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A drastic decline in the number of people going to college in the past two years threatens America’s economic health and is worsening the nation’s racial divide in educational achievement, experts on a Lumina webinar told us.
“Existing equity gaps in access to college grew wider,” with Black, Hispanic and Latino, and Indigenous students showing the most declines, said Doug Shapiro, executive research director of the National Student Clearinghouse.
“It’s easy to talk about the poor and the low-income population that community colleges typically serve, but the decline in four-year schools seems to represent a different phenomenon—one that reflects not just the pandemic, but growing concerns about the value of a four-year degree,” he said.
James Kvaal, U.S. undersecretary of education, said it’s difficult to recapture those who “step off the path,” and he worries the nation might be facing “a permanent gap here in our country’s educational attainment.”
Data from the National Student Clearinghouse show that the number of college students fell by more than 900,000 in the past three years. Most would have been incoming freshmen.
The reasons for not enrolling vary: Some would-be college students took gap years to recover from pandemic burnout of virtual learning and two years of social distancing, masking, and limited in-person interaction. Others gained new responsibilities and cared for younger siblings, parents, or older family members. Others took advantage of a welcoming job market and chose to enter the workforce before going to college.
But freshmen aren’t the only age group choosing to skip college. An upcoming study sponsored by Lumina Foundation shows one in three college students reported it was “difficult” to “very difficult” to remain enrolled in the fall 2021 semester.
Caregivers, those from low-income households, and multiracial and Hispanic and Latino students reported the most damaging outlooks. Emotional stress was the biggest reason students cited when they considered leaving school. For high school students and those already enrolled in college, the pandemic isolated them from mental health services previously available on campus.
The enrollment crisis only exacerbates gaps in higher education and leads to more inequities. The steepest enrollment declines have been at community colleges and among men of color. However, National Student Clearinghouse data show that while community colleges bore the greatest brunt of the hit in the first year of the pandemic, with 85 percent of the total enrollment losses being at two-year institutions, in year two, the losses were almost evenly distributed as four-year institutions made up nearly 50 percent of the total loss.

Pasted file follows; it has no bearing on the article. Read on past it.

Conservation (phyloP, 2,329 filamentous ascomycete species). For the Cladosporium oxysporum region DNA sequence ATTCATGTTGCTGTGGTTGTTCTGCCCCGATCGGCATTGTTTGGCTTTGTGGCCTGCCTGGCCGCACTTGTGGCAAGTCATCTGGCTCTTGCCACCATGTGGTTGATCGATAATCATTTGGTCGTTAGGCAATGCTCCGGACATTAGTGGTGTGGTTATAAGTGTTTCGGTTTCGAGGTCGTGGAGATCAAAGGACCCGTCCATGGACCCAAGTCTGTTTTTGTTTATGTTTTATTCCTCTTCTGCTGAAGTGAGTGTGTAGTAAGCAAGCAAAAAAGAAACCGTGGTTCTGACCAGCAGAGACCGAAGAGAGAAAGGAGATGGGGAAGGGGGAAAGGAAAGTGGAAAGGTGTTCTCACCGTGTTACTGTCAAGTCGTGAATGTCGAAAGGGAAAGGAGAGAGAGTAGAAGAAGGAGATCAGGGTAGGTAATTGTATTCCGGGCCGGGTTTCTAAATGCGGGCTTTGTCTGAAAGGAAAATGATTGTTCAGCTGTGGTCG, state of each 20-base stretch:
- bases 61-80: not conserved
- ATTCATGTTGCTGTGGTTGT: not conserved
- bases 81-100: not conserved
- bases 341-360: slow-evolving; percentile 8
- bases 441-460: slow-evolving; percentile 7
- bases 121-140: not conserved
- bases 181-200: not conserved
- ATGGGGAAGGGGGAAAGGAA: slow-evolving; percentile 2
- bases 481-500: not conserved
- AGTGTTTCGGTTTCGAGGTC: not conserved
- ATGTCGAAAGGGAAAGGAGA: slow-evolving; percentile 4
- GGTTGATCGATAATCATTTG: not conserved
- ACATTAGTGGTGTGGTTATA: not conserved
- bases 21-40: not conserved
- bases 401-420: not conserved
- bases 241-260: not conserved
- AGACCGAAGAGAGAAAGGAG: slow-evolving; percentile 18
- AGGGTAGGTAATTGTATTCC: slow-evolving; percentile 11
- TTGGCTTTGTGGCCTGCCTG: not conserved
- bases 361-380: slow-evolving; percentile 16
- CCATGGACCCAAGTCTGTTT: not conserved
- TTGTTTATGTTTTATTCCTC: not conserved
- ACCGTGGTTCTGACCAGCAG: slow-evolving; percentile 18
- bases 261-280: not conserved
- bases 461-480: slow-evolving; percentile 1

A September 2021 study from the Association of American Colleges and Universities and Bipartisan Policy Center found that four in 10 Americans don’t believe a college degree is worth the time and money. And it’s becoming an increasingly partisan issue too; seven in 10 Democrats, 53% of Republicans, and 52% of Independents would rank a college degree as “probably” or “definitely” worth it.
“The reality is there are students out there who are worse off for having gone to college because they’re left with debt or no degree, or a degree that didn’t lead to a good job,” Kvaal said to Lumina President and CEO Jamie Merisotis during the webinar.
To chip away at the crisis, institutions should focus resources on students with some college credits but no degree. In some cases, this will require examining why students choose not to enroll. For example, if a student has outstanding library fines or unpaid parking tickets hindering them from re-enrolling, the university might look at other options for those debts.
Fayetteville State University, a small, public historically Black institution in North Carolina with an enrollment size of just below 7,000, has seen an increase in enrollment in recent years, said Dr. Rollinda Thomas, assistant vice chancellor for academic affairs.
About one-third of the students are military-affiliated because the university is located near Fort Bragg, so FSU is versed in thinking about the needs of adult learners and students from various backgrounds. FSU also has an emergency fund, a state-subsidized tuition model capping tuition at $500 per semester for in-state and $2,500 for out-of-state students, and a commitment to understanding the needs of diverse students.
But it’s more than access and getting students in the door. With the help of philanthropy, higher education has an opportunity to reframe its model from a teaching and research-centered model to a learner-centered one.
Aaron Thompson, president of the Kentucky Council on Postsecondary Education, challenged others on the webinar to think about critical questions about student needs and how to meet them—and make sure cultural competency is at the center of the solutions.
And at San José-Evergreen Community College District in California, Chancellor Raúl Rodríguez said his team made a concerted effort to reach out to every student who should have re-enrolled but didn’t to ask how the college could best support them during the pandemic.
The school boosted funding to offer all students tuition-free classes over the past year, and plans to continue that for the fall semester. Leaders at the college have also strengthened relationships with local nonprofits and neighboring K-12 school districts to help create resource hubs for students and their families who may be struggling with some of the financial fallout of the pandemic, as well as training centers to help re-skill some of the adult learners in the community.
At this turning point in higher education, we recognize it’s not too late to improve the outcomes for our students and our communities. Doing so means reversing the slide in enrollment by making sure students get all the support we can give them to stay in school